I am so sad and frustrated with the health care here. They don’t have the resources or availability to find causes so they just treat patients with lots of medicines and they never improve. I am so afraid poor Maria is going to go blind not because what she has can’t be cured but because they won’t figure out the problem. They seem so passive. But it is a nationwide problem – the lack of critical thinking skills! I am going to try and research possible causes and if any of you have any ideas please pass them on. Next week when we go back I want to be able to offer ideas that will hopefully be investigated. How can we give up on a 12 year old girl who lives in a foreign country without her family? How can we give up so quickly on anyone?

The Walk of Shame

The tin roof on my house does not completely meet my brick walls in my bedroom. So, it was only inevitable that one day I would receive bats. That day has come. My bedroom is now a bat colony at night. They swoop down, make really loud squeaky noises and defecate and urinate all over my house. It is gross and even beyond that, I have always feared bats so this is a terrifying experience.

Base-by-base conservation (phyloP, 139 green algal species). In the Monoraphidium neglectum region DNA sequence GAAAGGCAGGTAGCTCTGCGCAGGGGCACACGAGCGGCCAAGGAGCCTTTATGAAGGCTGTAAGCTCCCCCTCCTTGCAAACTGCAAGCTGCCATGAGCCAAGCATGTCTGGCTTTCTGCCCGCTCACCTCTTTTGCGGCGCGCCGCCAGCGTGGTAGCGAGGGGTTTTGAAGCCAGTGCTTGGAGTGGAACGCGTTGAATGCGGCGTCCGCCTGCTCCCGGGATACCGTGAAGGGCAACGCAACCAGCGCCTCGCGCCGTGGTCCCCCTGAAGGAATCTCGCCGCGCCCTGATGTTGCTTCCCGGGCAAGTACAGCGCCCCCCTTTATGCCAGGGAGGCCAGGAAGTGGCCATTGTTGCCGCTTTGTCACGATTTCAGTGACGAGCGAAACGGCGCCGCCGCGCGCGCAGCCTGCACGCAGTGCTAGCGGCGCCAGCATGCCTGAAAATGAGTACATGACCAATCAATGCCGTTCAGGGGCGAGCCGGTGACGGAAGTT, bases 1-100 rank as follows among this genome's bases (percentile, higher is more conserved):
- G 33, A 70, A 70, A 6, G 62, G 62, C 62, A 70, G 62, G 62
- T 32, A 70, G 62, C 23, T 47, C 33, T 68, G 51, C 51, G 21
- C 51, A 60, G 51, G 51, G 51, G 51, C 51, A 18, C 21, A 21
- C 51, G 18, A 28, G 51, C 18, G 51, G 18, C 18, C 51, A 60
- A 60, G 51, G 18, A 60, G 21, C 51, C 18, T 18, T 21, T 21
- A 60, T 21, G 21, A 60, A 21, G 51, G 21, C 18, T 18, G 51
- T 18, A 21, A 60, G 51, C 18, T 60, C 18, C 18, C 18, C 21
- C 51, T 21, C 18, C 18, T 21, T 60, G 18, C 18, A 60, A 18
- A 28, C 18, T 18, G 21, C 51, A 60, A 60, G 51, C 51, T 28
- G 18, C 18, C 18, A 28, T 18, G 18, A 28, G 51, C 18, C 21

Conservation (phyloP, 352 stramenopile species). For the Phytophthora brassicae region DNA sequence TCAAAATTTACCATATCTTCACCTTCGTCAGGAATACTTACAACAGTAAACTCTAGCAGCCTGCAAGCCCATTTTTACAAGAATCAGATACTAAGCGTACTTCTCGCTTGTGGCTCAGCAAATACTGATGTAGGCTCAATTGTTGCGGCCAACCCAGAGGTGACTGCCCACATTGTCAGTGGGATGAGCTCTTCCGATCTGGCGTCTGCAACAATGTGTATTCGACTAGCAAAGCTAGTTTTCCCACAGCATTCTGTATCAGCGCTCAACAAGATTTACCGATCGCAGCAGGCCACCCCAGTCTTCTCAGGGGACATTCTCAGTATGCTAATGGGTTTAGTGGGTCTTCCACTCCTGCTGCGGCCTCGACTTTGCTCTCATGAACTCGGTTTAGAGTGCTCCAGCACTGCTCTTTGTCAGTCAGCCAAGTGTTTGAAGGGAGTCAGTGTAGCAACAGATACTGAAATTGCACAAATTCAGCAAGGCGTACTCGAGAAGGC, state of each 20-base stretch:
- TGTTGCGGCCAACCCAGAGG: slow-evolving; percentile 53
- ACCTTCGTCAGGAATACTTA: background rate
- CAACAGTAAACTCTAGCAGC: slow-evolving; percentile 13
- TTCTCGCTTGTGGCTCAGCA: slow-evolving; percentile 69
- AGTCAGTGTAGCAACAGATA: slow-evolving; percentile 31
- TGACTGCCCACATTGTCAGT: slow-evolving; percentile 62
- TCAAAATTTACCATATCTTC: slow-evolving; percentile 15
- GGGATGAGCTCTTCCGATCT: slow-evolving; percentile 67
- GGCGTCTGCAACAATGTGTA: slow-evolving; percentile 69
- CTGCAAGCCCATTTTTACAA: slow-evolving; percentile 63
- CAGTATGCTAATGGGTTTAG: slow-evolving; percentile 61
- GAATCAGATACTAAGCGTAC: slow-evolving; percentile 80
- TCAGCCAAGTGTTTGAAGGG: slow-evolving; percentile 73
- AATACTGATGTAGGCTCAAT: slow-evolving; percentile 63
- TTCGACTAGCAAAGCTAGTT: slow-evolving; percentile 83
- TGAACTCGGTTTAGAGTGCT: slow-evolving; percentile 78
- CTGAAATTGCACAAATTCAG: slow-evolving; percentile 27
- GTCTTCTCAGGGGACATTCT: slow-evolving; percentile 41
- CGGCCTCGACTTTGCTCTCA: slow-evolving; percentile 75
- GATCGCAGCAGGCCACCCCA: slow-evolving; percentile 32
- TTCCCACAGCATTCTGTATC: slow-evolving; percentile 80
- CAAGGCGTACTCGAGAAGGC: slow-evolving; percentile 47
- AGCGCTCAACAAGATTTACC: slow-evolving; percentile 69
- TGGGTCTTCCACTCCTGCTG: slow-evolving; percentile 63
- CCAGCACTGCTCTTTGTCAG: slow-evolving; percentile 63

The first night this happened I lay with a sheet over my head wide awake the whole night. Immediately the next morning, I went to Sister Carol (she’s in charge of the school I live at) and told her about this problem asking her what we can do about it. She said she would look into it. Nothing happens right away here so I went on to talk to other teachers and find what they do to keep the bats away. I can’t be the only one who has this problem. As it turns out, my whole block of houses (there are 4 of us on my block) have bat problems. Rose suggested we send some students out into the bush to collect thorns to put in the openings. Betty wants to have our houses sprayed with chemicals. I just want them gone.

That second night, I went to dinner at the convent and when the nuns asked me how I was I said in true Ugandan fashion, “I’m not all that well.” They rushed with their concerns and asked what were my troubles. After hearing about my fear of bats they laughed hysterically, largely because this is just a problem you always live with, and then told me I should move back to the convent, where I lived before getting my own house.